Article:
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From Katrina to Gustav, This Excavator is Still Chugging

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Three years ago in Biloxi, Miississippi, Oxfam America made an unusual grant following Hurricane Katrina. We gave Hands On, a group that mobilizes volunteers to undertake cleanup and rebuilding, money to purchase a mini excavator.

FEMA had claimed that it could not deliver desperately needed trailers to those who’d lost their houses until their yards were cleared of debris. Fifty Hands On volunteers were working from dawn until dusk cutting trees and moving rubble to facilitate this.  The addition of the excavator eased their work considerably, speeding the cleanup and denying FEMA an excuse for delays in delivery of the trailers.
In the days following Katrina, Oxfam America worked with Bill Stallworth, the city councilor for East Biloxi, to set up a coordination center that would serve as the focal point of those arriving to help with relief and reconstruction.

Fast forward three years to Hurricane Gustav, which spared Biloxi but slammed into some of the bayous of coastal Louisiana. Outside the fire station in Little Caillou in Terrebonne Parish, my colleague and I were monitoring the distribution of water and ice.   Glancing across the parking lot I saw a trailer with—yes—the excavator from Biloxi. My colleague was unconvinced, but the now- faded Oxfam sticker on the machine confirmed my story.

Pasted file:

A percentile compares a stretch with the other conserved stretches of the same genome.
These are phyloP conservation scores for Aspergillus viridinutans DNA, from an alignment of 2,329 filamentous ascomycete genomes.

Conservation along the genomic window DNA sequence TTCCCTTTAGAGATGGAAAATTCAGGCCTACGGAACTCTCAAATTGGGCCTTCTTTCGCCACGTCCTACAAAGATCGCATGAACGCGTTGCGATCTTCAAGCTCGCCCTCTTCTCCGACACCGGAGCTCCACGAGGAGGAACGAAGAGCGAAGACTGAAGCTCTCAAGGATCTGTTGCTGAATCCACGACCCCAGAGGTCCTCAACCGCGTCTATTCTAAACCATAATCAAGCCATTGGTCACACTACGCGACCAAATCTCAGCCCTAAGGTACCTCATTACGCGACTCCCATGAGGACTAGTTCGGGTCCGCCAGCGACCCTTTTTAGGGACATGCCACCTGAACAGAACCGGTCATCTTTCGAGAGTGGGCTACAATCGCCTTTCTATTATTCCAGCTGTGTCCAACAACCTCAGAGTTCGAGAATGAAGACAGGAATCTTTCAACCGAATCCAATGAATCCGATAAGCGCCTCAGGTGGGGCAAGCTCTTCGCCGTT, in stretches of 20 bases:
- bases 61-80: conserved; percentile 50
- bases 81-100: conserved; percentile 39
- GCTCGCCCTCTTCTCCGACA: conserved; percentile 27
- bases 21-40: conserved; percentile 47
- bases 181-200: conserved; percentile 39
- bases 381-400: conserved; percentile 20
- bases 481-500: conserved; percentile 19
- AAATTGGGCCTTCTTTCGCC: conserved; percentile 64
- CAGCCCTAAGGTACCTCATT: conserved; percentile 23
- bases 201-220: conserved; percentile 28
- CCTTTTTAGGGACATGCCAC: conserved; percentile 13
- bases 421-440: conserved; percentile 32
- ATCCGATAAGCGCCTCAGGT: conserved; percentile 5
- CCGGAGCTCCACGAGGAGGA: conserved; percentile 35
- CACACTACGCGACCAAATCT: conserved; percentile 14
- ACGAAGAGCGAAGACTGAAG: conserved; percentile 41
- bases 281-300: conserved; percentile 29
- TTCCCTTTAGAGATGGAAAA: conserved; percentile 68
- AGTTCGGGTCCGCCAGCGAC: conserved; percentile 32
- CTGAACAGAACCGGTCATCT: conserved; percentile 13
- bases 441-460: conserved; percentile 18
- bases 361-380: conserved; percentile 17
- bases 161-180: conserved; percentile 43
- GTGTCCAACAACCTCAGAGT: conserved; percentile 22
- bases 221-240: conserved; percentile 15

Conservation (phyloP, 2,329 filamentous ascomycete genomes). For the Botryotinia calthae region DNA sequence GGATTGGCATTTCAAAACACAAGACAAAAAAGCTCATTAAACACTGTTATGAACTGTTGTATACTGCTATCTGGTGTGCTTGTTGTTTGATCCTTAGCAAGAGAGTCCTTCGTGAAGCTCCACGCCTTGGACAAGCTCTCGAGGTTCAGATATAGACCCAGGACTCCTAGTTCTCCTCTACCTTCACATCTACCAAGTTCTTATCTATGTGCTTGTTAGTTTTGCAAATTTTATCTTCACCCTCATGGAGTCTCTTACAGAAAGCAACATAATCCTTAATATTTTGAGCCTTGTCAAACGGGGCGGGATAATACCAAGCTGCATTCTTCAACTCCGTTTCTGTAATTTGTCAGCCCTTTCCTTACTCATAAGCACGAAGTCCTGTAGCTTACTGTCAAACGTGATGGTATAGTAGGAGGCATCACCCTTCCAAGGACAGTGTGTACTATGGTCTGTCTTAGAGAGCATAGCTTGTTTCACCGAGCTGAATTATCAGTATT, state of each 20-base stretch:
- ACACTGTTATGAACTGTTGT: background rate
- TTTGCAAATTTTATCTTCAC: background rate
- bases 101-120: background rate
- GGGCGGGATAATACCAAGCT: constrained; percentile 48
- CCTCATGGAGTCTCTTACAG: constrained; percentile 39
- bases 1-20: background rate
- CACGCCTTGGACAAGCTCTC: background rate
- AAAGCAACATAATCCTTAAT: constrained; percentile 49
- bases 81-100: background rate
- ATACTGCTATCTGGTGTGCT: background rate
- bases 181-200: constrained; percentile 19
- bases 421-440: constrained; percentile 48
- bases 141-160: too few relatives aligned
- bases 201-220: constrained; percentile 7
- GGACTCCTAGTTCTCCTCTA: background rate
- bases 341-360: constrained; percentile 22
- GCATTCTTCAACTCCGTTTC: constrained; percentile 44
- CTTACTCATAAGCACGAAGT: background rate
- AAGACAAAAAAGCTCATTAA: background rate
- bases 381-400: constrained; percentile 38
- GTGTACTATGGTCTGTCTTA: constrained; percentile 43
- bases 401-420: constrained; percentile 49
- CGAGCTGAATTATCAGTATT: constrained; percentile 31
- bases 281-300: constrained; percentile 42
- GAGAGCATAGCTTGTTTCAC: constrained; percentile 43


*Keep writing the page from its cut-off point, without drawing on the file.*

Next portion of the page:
It had arrived in Little Caillou, courtesy of volunteers working with the Hope Coordination Center—the facility Oxfam had helped launch back in Biloxi in 2005. It is now well-established and houses a number of groups involved in the reconstruction of that city. Biloxi had been bracing itself for Gustav. But when it became clear that the storm would spare the cityand hit the coastal areas of Louisiana, the center mobilized a team to help its neighbors to the west.  The team was made up of volunteers from Hope Force and Hands On Gulf Coast, which brought along its excavator.

In addition to cleaning up debris scattered by Gustav, the team is focusing on installing tarps on the damaged roofs of houses. And Oxfam is supporting this endeavor by providing tarps and funds to support the volunteers’ transport and food costs.

It was great to see partners that we’d supported following one disaster not only thriving in their own community, but having grown enough to be able to help those in another state in their time of need.

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